Winter Pruning

This is a time of year when little is happening in the garden. Weeds either have been pulled, or won’t be – until next spring. I’ve cut back most flowers, both perennial and annual. The ground is starting to freeze and we’ve had some snow. It’s a good time to be lazy. But … I don’t like to be lazy.


So what can a gardener do? Prune. Trees and shrubs are dormant now, and it is fine to do some pruning. You can see the structure of deciduous woody plants easily now, as their leaves have dropped.


Before you start hacking away, be advised that shrubs that bloom in spring or early summer already have their flower buds ready and waiting for spring. So if you prune heavily, you will lose blossoms. On the other hand, if you have the time now and the plants need work, get to work.


In fact, most shrubs and fruit trees have both their leaf and flower buds. A few exceptions exist, of course: hydrangeas, summer sweet clethra, seven-sons flower tree, witchhazel and franklinia come to mind as woody plants that set their blossom buds on new wood in the spring for summer or fall blooming.


Shoots develop on a Lilac pruned hard a few years ago

On a recent day I went out to do some radical pruning. I have a white lilac that had gotten too tall. It was 15 or 20 feet tall, and the blossoms were out of reach – and largely out of sight when blooming. It was like that when I bought my house, eons ago, and I cut it right to the ground back then, every bit of it. I didn’t care if it died. In fact I kind of hoped it would because it was so out of control. But the roots sent up new growth and if was a nice sized shrub a while. But life gets busy and all of a sudden it was too tall again. This time I was a bit more controlled.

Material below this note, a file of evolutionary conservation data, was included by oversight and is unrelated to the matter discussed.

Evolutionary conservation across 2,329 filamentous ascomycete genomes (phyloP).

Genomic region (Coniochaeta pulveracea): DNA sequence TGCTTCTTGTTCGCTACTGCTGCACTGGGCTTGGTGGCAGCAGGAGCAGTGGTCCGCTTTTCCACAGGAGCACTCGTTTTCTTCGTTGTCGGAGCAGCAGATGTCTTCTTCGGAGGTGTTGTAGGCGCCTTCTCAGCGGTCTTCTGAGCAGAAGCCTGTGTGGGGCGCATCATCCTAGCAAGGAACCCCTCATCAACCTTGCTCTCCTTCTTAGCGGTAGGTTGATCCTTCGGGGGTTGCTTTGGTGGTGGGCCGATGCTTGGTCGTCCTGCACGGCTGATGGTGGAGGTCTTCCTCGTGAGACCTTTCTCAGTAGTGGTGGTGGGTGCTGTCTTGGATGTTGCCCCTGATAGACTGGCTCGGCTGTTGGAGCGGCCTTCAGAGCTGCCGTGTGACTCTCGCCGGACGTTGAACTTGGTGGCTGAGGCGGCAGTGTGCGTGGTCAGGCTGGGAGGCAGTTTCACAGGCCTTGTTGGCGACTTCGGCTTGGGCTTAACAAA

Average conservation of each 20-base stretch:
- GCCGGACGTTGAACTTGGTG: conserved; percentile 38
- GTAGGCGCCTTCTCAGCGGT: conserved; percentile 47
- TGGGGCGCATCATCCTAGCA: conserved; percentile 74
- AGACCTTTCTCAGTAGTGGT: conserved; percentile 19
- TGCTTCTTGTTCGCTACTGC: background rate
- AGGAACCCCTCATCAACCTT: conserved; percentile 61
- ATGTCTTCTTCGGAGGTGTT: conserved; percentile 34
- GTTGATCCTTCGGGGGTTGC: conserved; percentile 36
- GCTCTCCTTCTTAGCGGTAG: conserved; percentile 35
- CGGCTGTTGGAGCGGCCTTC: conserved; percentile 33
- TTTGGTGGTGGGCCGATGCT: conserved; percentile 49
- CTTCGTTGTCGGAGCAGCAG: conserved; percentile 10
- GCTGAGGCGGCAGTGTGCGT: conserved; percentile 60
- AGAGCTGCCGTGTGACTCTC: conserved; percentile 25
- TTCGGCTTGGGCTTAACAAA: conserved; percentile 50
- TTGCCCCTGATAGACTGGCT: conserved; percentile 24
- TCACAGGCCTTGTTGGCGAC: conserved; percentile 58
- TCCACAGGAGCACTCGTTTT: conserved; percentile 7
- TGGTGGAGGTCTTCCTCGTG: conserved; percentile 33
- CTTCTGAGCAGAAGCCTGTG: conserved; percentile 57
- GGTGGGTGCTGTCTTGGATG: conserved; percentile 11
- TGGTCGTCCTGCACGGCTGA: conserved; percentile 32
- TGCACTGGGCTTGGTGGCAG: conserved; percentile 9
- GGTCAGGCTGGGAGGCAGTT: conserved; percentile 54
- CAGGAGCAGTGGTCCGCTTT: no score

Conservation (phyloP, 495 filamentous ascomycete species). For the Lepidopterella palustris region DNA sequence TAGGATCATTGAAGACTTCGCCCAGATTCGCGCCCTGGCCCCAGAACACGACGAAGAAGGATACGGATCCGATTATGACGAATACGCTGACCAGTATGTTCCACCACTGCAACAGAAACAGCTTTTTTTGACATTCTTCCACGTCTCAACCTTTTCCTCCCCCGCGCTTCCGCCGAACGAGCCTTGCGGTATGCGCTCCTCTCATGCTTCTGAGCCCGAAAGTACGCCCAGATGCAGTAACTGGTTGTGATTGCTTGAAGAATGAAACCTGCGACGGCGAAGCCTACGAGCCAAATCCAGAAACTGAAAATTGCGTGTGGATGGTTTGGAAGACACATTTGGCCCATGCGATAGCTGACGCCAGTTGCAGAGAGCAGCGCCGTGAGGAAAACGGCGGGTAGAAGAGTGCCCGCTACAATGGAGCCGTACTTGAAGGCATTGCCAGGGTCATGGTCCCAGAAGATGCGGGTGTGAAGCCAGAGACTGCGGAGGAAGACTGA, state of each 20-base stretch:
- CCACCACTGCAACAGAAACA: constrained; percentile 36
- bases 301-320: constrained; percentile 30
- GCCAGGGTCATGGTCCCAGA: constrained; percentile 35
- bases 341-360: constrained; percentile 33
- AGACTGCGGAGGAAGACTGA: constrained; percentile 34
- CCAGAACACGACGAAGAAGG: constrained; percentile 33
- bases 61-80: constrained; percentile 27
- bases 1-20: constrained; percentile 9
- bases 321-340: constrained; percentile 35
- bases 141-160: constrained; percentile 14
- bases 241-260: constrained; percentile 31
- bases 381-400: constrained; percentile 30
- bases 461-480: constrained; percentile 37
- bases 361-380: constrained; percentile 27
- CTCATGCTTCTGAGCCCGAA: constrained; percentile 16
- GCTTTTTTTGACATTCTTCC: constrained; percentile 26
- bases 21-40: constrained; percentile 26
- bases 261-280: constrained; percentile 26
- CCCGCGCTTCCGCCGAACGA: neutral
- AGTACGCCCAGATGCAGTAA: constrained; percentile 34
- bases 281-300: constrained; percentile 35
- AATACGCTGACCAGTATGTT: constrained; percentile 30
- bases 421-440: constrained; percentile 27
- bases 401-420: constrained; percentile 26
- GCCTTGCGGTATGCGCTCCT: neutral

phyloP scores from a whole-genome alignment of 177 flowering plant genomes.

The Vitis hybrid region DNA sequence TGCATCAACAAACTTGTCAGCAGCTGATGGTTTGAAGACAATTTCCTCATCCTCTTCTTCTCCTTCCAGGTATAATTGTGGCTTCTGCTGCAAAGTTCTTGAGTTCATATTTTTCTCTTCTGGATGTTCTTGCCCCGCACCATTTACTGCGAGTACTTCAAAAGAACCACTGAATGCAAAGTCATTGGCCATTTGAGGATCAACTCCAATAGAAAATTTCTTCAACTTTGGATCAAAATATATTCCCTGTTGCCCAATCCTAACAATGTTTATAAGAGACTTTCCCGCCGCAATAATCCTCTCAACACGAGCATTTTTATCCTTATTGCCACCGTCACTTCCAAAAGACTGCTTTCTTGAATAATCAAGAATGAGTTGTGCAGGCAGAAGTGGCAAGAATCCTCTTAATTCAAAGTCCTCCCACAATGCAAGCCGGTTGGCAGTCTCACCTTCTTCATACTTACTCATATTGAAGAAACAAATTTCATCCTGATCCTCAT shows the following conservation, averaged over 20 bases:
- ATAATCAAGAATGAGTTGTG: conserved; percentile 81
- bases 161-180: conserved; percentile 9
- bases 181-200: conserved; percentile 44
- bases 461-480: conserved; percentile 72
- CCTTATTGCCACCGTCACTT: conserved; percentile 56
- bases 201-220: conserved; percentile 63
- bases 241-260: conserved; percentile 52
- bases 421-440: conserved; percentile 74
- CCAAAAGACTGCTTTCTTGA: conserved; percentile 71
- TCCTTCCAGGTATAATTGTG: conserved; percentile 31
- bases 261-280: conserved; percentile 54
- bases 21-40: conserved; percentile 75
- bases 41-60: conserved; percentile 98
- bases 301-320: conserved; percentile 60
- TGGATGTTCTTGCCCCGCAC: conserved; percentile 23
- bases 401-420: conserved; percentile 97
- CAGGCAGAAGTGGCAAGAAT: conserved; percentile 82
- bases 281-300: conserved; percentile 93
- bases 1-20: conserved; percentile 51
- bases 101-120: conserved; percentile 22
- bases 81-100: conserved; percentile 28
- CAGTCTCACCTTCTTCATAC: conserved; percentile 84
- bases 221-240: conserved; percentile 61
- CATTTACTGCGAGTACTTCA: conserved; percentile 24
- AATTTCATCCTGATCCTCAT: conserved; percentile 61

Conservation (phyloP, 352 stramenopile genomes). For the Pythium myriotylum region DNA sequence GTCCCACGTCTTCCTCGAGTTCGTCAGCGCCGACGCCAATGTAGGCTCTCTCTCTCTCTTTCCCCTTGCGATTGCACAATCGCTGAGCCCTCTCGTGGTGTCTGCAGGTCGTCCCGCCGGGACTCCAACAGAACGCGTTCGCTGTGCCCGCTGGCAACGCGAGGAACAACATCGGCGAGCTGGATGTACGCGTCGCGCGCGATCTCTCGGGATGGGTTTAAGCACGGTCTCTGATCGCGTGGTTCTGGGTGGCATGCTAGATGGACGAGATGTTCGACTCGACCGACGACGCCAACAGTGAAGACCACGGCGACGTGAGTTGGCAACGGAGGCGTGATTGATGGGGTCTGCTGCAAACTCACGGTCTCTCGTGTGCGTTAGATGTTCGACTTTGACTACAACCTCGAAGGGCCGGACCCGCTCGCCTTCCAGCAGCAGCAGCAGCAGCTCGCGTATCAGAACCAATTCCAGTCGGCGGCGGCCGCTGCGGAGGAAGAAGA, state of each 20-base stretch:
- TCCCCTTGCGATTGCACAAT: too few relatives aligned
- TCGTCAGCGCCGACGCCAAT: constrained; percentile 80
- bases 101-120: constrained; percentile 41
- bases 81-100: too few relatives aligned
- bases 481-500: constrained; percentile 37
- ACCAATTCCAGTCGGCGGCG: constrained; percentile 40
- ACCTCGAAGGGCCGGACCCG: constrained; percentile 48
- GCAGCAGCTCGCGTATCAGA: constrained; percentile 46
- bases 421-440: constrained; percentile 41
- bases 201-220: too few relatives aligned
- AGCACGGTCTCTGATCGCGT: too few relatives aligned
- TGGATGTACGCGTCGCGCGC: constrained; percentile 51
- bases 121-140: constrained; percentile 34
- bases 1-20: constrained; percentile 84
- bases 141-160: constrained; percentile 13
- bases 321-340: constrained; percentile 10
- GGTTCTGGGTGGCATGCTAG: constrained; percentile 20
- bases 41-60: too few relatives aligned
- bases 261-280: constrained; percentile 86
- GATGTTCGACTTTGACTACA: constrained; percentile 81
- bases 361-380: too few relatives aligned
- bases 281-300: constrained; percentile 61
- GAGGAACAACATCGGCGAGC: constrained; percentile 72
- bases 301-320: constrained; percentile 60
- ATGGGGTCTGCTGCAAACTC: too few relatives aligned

I have been observing old lilacs to see what others have done with them, and how the plants have responded. At Saint Gaudens National Park I saw that the groundskeeper had cut back old lilacs to about 5 or 6 feet above ground, and that new branches had sprouted from dormant buds on those stems. I’m sure they looked pretty gawky for a year or two, but vigorous new growth had filled in. I decided to try the same.


So I cut back the lilacs, reducing their height to 4 to 6 feet. There will be no blossoms this year, and probably not next year. But there are a few root sprouts that have stems an inch thick, and those may produce blossoms. I just have to make sure those stems don’t reach for the sky.